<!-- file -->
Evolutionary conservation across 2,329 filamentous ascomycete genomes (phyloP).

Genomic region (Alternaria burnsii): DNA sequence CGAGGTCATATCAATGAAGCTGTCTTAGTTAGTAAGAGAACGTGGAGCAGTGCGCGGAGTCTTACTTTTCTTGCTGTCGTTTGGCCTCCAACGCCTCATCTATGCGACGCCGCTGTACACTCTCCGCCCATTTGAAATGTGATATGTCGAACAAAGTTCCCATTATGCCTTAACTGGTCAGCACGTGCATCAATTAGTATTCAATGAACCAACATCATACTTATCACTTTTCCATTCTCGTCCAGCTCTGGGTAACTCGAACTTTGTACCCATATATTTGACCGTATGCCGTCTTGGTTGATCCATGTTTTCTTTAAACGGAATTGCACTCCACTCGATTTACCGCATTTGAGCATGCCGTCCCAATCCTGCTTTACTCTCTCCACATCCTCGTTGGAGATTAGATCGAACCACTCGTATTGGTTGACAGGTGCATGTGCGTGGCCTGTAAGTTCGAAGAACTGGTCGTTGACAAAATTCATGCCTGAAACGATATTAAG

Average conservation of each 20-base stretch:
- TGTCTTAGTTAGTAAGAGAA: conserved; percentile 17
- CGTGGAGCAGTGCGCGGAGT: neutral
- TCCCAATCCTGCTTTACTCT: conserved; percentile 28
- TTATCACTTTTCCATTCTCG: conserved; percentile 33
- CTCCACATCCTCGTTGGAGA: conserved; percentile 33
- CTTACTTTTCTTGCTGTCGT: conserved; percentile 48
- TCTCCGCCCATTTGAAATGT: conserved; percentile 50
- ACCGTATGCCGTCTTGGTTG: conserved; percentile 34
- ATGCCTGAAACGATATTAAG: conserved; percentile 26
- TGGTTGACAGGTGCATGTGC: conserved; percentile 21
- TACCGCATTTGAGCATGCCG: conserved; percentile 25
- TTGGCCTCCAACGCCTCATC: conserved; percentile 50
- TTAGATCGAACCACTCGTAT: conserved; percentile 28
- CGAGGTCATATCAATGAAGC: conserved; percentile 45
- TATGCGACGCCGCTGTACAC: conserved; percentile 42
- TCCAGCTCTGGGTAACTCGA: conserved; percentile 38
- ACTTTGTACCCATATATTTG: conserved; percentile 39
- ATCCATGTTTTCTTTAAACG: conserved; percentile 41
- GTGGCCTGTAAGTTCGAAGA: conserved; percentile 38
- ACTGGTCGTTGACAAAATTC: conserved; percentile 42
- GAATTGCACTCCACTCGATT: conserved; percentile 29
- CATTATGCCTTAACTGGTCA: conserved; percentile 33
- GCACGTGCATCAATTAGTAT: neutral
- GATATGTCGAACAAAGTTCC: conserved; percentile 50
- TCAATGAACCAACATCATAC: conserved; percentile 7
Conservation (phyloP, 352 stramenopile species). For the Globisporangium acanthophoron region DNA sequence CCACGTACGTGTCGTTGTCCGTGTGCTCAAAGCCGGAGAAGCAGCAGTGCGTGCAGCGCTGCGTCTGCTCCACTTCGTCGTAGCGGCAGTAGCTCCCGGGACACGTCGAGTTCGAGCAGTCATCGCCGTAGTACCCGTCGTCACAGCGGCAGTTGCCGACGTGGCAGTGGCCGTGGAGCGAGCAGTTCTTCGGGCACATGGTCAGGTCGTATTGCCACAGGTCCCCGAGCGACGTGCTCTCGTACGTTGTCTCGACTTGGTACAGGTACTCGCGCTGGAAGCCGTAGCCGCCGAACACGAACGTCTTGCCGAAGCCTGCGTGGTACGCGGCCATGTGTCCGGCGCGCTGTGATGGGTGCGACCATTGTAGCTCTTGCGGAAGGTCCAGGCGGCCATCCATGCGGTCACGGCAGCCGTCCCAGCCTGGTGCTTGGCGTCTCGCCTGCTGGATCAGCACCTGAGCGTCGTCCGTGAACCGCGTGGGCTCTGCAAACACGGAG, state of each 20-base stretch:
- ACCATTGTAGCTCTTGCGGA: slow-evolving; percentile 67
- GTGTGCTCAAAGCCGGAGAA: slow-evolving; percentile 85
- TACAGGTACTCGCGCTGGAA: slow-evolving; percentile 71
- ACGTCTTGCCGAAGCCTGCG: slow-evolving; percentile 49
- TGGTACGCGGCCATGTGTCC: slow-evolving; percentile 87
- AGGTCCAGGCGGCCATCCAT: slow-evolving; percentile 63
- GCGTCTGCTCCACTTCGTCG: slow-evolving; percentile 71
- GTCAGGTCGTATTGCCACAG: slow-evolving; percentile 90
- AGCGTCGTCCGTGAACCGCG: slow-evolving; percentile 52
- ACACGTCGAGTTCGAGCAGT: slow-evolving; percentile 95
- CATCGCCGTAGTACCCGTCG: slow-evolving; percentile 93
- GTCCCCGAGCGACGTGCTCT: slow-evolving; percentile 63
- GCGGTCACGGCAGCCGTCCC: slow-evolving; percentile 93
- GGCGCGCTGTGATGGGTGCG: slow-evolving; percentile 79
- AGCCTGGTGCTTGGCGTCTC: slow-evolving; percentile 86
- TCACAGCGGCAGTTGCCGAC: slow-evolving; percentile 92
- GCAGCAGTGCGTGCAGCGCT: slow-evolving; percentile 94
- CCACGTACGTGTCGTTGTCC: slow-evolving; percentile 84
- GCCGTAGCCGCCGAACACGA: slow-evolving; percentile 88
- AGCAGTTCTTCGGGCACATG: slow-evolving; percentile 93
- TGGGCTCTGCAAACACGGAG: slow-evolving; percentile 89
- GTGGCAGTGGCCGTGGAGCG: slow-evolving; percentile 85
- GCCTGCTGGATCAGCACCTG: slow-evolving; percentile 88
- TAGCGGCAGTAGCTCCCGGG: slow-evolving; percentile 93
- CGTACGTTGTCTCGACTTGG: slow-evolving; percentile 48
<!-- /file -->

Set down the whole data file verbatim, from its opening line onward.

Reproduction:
Evolutionary conservation across 2,329 filamentous ascomycete genomes (phyloP).

Genomic region (Alternaria burnsii): DNA sequence CGAGGTCATATCAATGAAGCTGTCTTAGTTAGTAAGAGAACGTGGAGCAGTGCGCGGAGTCTTACTTTTCTTGCTGTCGTTTGGCCTCCAACGCCTCATCTATGCGACGCCGCTGTACACTCTCCGCCCATTTGAAATGTGATATGTCGAACAAAGTTCCCATTATGCCTTAACTGGTCAGCACGTGCATCAATTAGTATTCAATGAACCAACATCATACTTATCACTTTTCCATTCTCGTCCAGCTCTGGGTAACTCGAACTTTGTACCCATATATTTGACCGTATGCCGTCTTGGTTGATCCATGTTTTCTTTAAACGGAATTGCACTCCACTCGATTTACCGCATTTGAGCATGCCGTCCCAATCCTGCTTTACTCTCTCCACATCCTCGTTGGAGATTAGATCGAACCACTCGTATTGGTTGACAGGTGCATGTGCGTGGCCTGTAAGTTCGAAGAACTGGTCGTTGACAAAATTCATGCCTGAAACGATATTAAG

Average conservation of each 20-base stretch:
- TGTCTTAGTTAGTAAGAGAA: conserved; percentile 17
- CGTGGAGCAGTGCGCGGAGT: neutral
- TCCCAATCCTGCTTTACTCT: conserved; percentile 28
- TTATCACTTTTCCATTCTCG: conserved; percentile 33
- CTCCACATCCTCGTTGGAGA: conserved; percentile 33
- CTTACTTTTCTTGCTGTCGT: conserved; percentile 48
- TCTCCGCCCATTTGAAATGT: conserved; percentile 50
- ACCGTATGCCGTCTTGGTTG: conserved; percentile 34
- ATGCCTGAAACGATATTAAG: conserved; percentile 26
- TGGTTGACAGGTGCATGTGC: conserved; percentile 21
- TACCGCATTTGAGCATGCCG: conserved; percentile 25
- TTGGCCTCCAACGCCTCATC: conserved; percentile 50
- TTAGATCGAACCACTCGTAT: conserved; percentile 28
- CGAGGTCATATCAATGAAGC: conserved; percentile 45
- TATGCGACGCCGCTGTACAC: conserved; percentile 42
- TCCAGCTCTGGGTAACTCGA: conserved; percentile 38
- ACTTTGTACCCATATATTTG: conserved; percentile 39
- ATCCATGTTTTCTTTAAACG: conserved; percentile 41
- GTGGCCTGTAAGTTCGAAGA: conserved; percentile 38
- ACTGGTCGTTGACAAAATTC: conserved; percentile 42
- GAATTGCACTCCACTCGATT: conserved; percentile 29
- CATTATGCCTTAACTGGTCA: conserved; percentile 33
- GCACGTGCATCAATTAGTAT: neutral
- GATATGTCGAACAAAGTTCC: conserved; percentile 50
- TCAATGAACCAACATCATAC: conserved; percentile 7
Conservation (phyloP, 352 stramenopile species). For the Globisporangium acanthophoron region DNA sequence CCACGTACGTGTCGTTGTCCGTGTGCTCAAAGCCGGAGAAGCAGCAGTGCGTGCAGCGCTGCGTCTGCTCCACTTCGTCGTAGCGGCAGTAGCTCCCGGGACACGTCGAGTTCGAGCAGTCATCGCCGTAGTACCCGTCGTCACAGCGGCAGTTGCCGACGTGGCAGTGGCCGTGGAGCGAGCAGTTCTTCGGGCACATGGTCAGGTCGTATTGCCACAGGTCCCCGAGCGACGTGCTCTCGTACGTTGTCTCGACTTGGTACAGGTACTCGCGCTGGAAGCCGTAGCCGCCGAACACGAACGTCTTGCCGAAGCCTGCGTGGTACGCGGCCATGTGTCCGGCGCGCTGTGATGGGTGCGACCATTGTAGCTCTTGCGGAAGGTCCAGGCGGCCATCCATGCGGTCACGGCAGCCGTCCCAGCCTGGTGCTTGGCGTCTCGCCTGCTGGATCAGCACCTGAGCGTCGTCCGTGAACCGCGTGGGCTCTGCAAACACGGAG, state of each 20-base stretch:
- ACCATTGTAGCTCTTGCGGA: slow-evolving; percentile 67
- GTGTGCTCAAAGCCGGAGAA: slow-evolving; percentile 85
- TACAGGTACTCGCGCTGGAA: slow-evolving; percentile 71
- ACGTCTTGCCGAAGCCTGCG: slow-evolving; percentile 49
- TGGTACGCGGCCATGTGTCC: slow-evolving; percentile 87
- AGGTCCAGGCGGCCATCCAT: slow-evolving; percentile 63
- GCGTCTGCTCCACTTCGTCG: slow-evolving; percentile 71
- GTCAGGTCGTATTGCCACAG: slow-evolving; percentile 90
- AGCGTCGTCCGTGAACCGCG: slow-evolving; percentile 52
- ACACGTCGAGTTCGAGCAGT: slow-evolving; percentile 95
- CATCGCCGTAGTACCCGTCG: slow-evolving; percentile 93
- GTCCCCGAGCGACGTGCTCT: slow-evolving; percentile 63
- GCGGTCACGGCAGCCGTCCC: slow-evolving; percentile 93
- GGCGCGCTGTGATGGGTGCG: slow-evolving; percentile 79
- AGCCTGGTGCTTGGCGTCTC: slow-evolving; percentile 86
- TCACAGCGGCAGTTGCCGAC: slow-evolving; percentile 92
- GCAGCAGTGCGTGCAGCGCT: slow-evolving; percentile 94
- CCACGTACGTGTCGTTGTCC: slow-evolving; percentile 84
- GCCGTAGCCGCCGAACACGA: slow-evolving; percentile 88
- AGCAGTTCTTCGGGCACATG: slow-evolving; percentile 93
- TGGGCTCTGCAAACACGGAG: slow-evolving; percentile 89
- GTGGCAGTGGCCGTGGAGCG: slow-evolving; percentile 85
- GCCTGCTGGATCAGCACCTG: slow-evolving; percentile 88
- TAGCGGCAGTAGCTCCCGGG: slow-evolving; percentile 93
- CGTACGTTGTCTCGACTTGG: slow-evolving; percentile 48